If you have been reading my articles with any regularity (I don’t blame you if you haven’t), you know that I am no fan of the two-party system. A while back, I proposed a fairly simple ballot measure that I think would break the two-party system.
It involved allowing each voter to vote yes or no on every candidate, with every “no” canceling out a “yes.” The candidate with the most affirmatives would win. This would mean that, in theory, every candidate could receive more negatives than affirmatives and the primaries would then generate new candidates.
More importantly, it would mean that even someone who felt disenfranchised by a lack of good candidates would still have a voice in elections—a negative one.
A new ballot initiative in New Hampshire is a movement in that direction, though no one thinks it will pass. This new initiative allows for a vote of “none of the above” if the voter doesn’t like any of the options he has been given. I think this is a step in the right direction.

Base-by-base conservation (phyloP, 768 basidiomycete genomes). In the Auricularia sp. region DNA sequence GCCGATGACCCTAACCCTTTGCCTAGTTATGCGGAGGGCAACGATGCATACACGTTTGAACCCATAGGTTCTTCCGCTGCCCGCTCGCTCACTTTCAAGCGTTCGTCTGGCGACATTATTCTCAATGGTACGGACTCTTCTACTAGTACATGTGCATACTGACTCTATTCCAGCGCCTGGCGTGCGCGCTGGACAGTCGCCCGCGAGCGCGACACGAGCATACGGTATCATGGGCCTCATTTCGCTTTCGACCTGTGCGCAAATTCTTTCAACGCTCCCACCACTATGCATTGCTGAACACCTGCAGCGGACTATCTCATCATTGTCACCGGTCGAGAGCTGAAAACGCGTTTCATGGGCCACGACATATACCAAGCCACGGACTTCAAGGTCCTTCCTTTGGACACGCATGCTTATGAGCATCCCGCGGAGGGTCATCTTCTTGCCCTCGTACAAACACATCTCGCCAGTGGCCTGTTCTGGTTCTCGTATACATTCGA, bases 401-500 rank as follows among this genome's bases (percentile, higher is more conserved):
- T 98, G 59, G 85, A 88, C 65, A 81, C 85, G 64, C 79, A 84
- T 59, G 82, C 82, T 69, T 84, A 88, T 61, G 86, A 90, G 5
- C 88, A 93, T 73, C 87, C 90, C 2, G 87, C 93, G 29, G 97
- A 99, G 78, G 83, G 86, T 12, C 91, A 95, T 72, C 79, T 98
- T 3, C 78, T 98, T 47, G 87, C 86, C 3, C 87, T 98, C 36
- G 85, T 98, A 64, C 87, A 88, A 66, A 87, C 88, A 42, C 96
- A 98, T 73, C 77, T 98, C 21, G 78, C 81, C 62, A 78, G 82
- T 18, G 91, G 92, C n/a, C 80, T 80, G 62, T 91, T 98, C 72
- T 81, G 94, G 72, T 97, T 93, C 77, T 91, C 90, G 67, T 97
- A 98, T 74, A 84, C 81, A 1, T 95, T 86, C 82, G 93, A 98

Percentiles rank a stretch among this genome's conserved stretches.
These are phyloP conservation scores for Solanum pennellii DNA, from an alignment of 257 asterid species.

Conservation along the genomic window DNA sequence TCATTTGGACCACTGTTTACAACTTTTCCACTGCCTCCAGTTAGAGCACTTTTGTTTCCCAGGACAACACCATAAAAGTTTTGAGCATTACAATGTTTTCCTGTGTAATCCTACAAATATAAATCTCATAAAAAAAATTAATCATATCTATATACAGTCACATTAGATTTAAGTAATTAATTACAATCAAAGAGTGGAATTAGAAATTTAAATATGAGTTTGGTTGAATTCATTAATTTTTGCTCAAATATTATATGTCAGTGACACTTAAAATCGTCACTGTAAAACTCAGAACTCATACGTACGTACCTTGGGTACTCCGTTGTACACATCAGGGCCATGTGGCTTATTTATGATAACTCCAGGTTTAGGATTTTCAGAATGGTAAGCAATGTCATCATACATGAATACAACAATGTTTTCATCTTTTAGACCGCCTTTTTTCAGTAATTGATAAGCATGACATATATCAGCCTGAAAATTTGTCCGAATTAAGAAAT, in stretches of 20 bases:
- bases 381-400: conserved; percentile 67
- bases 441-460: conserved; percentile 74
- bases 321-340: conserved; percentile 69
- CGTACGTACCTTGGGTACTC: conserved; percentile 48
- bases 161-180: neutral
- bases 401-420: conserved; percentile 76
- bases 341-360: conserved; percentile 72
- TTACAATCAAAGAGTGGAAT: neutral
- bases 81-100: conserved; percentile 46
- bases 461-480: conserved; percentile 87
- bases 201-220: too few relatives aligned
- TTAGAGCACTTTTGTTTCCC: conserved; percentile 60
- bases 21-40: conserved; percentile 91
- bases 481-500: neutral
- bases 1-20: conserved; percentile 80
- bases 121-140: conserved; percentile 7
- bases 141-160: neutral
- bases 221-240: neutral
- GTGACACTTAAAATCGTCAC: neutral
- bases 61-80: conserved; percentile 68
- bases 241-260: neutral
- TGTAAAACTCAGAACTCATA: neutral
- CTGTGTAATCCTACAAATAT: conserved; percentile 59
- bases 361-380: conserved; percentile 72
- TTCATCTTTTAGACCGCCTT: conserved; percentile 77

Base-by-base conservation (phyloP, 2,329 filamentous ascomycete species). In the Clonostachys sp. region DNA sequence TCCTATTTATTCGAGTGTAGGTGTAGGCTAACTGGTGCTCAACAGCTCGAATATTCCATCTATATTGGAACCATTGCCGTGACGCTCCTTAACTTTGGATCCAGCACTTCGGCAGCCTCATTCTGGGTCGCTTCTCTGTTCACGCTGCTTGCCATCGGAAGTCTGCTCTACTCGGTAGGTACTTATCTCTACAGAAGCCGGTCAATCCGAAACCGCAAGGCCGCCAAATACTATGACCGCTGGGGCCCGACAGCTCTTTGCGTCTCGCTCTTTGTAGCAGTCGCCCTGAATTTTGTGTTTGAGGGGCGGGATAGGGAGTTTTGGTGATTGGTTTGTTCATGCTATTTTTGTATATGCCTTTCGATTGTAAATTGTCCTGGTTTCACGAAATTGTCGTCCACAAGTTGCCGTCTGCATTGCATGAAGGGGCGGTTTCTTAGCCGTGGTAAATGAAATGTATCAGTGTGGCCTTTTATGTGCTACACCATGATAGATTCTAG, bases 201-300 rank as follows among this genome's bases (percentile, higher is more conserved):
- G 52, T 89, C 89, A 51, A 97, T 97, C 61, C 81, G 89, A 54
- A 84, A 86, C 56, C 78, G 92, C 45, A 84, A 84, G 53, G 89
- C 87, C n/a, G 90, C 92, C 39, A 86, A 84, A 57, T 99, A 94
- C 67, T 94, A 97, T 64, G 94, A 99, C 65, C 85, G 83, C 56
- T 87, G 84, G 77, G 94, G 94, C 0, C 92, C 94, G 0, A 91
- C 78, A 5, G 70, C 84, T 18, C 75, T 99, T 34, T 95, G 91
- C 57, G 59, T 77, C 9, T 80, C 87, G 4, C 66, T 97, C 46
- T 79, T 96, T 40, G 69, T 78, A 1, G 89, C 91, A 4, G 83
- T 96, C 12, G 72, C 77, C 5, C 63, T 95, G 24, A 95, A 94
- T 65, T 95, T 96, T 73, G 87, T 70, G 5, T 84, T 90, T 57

Currently, Nevada is the only state that includes “none of the above” as an option on the ballot. This has led to some strange situations. For instance, Sen. Dean Heller defeated Democratic challenger Shelley Berkley by about 12,000 votes in 2012. But 45,000 votes had been cast for “none of the above.”
According to the sponsor of the bill, Charles Weed:
Real choice means people have to be able to withhold their consent. You can’t do that with silly write-ins. Mickey Mouse is not as good as “none of the above.”
I agree. For too long, voters have been held in slavery by the manipulative specter of “electability.” This has allowed the two-party system to largely hijack American democracy. The voters have little power. We are merely voting for the least undesirable of the available options, all of which have been pre-vetted by an oligarchy of political elitists and corporate lobbyists. It’s time to start fighting for measures that will give voters a real choice.